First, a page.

Evaluation of the public participation process in promoting better environmental decision-making

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University of the Witwatersrand, Johannesburg
Public participation gives interested and affected parties a chance to engage in environmental governance issues. The NEMA principles state that: ‘The participation of all interested and affected parties in environmental governance must be promoted, and all people must have the opportunity to develop the knowledge, skills, and capacities necessary to achieve equitable and effective participation, and participation by vulnerable and disadvantaged persons must be ensured’. This study assesses the effectiveness of the public participation process in promoting better environmental decision making and analyses South Africa’s environmental legislative framework to determine whether the country has good law or if existing law needs to be revised to promote effective public participation. Environmental decisions made by administrators have recently been challenged in court, raising the possibility that these decisions are not always consistent with good environmental governance. Good environmental governance would entail considering the role of each participant who has an impact on the environment, from the state to NGOs, civil society, and the private sector. Achieving good governance will necessitate a collaborative effort, paving the way for long-term development. The case of Sustaining the Wild Coast was selected for analysis to demonstrate that the environmental legislative framework appears sufficient to promote effective public participation; however, the challenge lies in the implementation, where the competent authorities and project proponents seems hesitant to genuinely engage with the affected and interested parties. The case also demonstrates that for interested and affected parties to be successful in advancing sustainable projects, they need substantial funding because they will need to gather scientific evidence; without such evidence, their chances of failure are increased. This was demonstrated in the Border Deep Sea Angling Association case, which the applicants lost due to a lack of exhaustive scientific evidence. The case of South Durban Community Environmental Alliance highlighted the issue of access to administrative and judicial proceedings. If NGOs are penalised with cost orders despite the sincerity of their litigation, the proceedings may prove costly. Poverty-stricken communities will not be able to afford access to legal instruments and this renders public participation ineffective. As a result, sustainable development will not be realised. The study concludes by proposing techniques for improving the effectiveness of the public participation process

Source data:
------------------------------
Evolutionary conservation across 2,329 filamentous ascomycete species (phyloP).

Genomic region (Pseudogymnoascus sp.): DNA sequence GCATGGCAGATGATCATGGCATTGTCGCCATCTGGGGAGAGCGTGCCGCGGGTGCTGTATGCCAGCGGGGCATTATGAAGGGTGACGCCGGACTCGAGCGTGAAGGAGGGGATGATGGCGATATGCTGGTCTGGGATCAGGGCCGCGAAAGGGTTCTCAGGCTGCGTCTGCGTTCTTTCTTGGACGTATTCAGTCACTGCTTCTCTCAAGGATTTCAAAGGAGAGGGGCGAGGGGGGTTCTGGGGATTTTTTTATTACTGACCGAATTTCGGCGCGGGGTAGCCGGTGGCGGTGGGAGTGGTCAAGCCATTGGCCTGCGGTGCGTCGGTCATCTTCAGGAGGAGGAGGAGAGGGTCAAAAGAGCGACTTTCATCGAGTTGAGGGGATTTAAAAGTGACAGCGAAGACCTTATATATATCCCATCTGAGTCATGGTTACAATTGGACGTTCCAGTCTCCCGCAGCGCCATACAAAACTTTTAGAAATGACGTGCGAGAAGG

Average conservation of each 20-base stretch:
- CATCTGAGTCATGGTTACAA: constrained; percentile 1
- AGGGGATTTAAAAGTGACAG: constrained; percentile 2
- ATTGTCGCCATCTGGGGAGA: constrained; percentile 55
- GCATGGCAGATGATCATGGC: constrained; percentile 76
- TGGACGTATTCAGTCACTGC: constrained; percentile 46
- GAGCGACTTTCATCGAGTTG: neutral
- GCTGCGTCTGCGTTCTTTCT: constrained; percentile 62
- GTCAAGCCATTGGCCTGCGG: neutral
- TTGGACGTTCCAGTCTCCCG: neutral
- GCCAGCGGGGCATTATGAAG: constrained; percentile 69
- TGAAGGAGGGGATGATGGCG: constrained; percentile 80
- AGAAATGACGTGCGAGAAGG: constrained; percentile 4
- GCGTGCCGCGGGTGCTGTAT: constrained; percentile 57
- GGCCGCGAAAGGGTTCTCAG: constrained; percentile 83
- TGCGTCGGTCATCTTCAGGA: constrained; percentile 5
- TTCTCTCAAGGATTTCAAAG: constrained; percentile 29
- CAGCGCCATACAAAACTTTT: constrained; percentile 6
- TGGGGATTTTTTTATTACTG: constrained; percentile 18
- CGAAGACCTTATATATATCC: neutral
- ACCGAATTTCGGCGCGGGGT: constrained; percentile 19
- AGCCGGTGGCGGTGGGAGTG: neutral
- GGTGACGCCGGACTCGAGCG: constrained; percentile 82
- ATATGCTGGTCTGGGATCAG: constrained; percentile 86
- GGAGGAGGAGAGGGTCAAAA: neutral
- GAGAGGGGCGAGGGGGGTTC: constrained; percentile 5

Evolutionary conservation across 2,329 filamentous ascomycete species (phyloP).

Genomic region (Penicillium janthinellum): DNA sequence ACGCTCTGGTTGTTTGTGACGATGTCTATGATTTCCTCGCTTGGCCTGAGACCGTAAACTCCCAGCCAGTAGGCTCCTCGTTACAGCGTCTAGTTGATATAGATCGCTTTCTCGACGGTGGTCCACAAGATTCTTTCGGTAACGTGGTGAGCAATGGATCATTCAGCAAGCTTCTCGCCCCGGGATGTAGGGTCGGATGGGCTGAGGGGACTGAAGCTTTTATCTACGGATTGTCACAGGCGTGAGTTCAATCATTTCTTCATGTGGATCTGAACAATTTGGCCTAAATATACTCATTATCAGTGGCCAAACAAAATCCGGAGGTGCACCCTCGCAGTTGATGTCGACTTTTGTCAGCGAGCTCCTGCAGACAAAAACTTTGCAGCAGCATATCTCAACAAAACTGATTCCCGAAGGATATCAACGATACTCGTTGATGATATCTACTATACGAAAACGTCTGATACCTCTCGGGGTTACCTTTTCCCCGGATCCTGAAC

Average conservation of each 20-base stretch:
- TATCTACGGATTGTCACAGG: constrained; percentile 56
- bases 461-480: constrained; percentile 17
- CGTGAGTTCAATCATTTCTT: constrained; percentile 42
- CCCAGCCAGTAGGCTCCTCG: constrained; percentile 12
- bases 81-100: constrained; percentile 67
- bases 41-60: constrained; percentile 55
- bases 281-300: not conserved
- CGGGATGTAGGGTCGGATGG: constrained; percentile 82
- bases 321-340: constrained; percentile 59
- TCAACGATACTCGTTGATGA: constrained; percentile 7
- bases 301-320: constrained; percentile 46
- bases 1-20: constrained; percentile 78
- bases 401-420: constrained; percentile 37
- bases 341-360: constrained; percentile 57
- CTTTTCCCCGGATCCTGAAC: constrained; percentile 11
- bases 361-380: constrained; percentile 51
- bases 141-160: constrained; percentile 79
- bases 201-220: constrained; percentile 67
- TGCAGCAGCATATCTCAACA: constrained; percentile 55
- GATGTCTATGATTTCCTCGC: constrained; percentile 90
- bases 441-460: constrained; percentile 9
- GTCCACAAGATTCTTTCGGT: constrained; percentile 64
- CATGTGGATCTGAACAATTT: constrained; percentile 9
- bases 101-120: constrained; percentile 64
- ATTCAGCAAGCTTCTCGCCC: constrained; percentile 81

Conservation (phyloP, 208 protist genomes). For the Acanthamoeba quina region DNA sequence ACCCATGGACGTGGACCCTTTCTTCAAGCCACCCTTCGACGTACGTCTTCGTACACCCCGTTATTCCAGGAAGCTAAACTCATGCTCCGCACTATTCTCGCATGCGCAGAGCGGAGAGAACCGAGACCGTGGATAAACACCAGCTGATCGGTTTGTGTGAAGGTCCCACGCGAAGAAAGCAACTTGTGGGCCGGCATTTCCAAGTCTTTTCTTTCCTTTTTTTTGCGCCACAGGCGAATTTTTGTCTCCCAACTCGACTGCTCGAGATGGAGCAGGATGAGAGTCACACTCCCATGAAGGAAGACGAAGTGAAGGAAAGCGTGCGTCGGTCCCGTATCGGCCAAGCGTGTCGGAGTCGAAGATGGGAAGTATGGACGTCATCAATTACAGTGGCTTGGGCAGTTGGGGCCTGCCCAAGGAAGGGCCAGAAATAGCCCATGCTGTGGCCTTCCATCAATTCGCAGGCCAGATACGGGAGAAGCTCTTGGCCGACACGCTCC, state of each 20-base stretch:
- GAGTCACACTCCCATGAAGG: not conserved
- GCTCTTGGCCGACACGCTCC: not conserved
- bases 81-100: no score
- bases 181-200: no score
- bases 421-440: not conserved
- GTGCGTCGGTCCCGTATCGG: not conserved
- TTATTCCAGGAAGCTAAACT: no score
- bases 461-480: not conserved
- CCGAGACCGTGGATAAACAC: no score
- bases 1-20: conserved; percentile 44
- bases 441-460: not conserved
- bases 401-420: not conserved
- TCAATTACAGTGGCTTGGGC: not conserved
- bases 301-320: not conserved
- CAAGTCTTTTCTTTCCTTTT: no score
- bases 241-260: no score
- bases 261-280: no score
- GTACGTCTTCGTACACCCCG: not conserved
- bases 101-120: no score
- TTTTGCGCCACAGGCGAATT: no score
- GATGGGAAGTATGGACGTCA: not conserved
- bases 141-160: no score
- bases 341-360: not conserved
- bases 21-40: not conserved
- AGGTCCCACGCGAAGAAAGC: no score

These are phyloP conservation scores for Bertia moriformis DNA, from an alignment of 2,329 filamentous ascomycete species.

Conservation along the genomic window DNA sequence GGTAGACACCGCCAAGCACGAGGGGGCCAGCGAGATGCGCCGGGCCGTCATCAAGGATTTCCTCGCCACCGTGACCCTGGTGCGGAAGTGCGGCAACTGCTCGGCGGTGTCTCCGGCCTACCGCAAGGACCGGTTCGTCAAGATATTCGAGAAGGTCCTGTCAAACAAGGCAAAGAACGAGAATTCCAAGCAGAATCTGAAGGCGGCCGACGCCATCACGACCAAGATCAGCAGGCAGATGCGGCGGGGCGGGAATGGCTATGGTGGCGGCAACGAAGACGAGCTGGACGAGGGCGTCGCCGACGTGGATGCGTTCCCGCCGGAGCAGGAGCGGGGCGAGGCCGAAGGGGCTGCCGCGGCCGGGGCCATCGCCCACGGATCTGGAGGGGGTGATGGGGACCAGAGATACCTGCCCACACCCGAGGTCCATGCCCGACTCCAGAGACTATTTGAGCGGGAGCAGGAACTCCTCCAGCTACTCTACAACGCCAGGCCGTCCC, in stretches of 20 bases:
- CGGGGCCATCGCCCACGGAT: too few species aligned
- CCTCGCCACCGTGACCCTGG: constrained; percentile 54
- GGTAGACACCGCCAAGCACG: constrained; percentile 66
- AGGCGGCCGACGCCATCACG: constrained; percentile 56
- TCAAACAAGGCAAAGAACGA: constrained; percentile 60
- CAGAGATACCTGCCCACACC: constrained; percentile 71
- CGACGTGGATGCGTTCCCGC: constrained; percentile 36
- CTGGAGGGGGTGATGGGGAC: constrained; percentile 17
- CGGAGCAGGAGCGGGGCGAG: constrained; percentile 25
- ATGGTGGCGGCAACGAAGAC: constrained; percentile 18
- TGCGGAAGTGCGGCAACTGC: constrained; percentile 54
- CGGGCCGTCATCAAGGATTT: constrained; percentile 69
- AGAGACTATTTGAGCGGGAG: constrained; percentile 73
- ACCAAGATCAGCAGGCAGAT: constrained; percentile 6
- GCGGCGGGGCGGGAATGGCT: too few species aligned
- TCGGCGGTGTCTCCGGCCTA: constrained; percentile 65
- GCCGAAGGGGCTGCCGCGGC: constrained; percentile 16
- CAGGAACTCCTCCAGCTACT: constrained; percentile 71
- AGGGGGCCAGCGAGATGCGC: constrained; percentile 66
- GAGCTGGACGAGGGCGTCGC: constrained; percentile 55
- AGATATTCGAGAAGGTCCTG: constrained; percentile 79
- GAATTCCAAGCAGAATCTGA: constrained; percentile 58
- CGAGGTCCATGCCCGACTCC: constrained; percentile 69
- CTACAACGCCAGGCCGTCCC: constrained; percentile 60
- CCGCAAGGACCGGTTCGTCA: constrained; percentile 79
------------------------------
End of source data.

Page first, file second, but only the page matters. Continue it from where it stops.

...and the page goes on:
A research report submitted in partial fulfilment of the requirements for the degree of Master of Laws by Coursework and Research Report at the University of the Witwatersrand, Johannesburg, 2023
Environmental governance, Environmental decision making, Environmental decisions, UCTD
Ethel, Shumani. (2023). Evaluation of the public participation process in promoting better environmental decision-making [Master’s dissertation, University of the Witwatersrand, Johannesburg]. WireDSpace. https://hdl.handle.net/10539/38714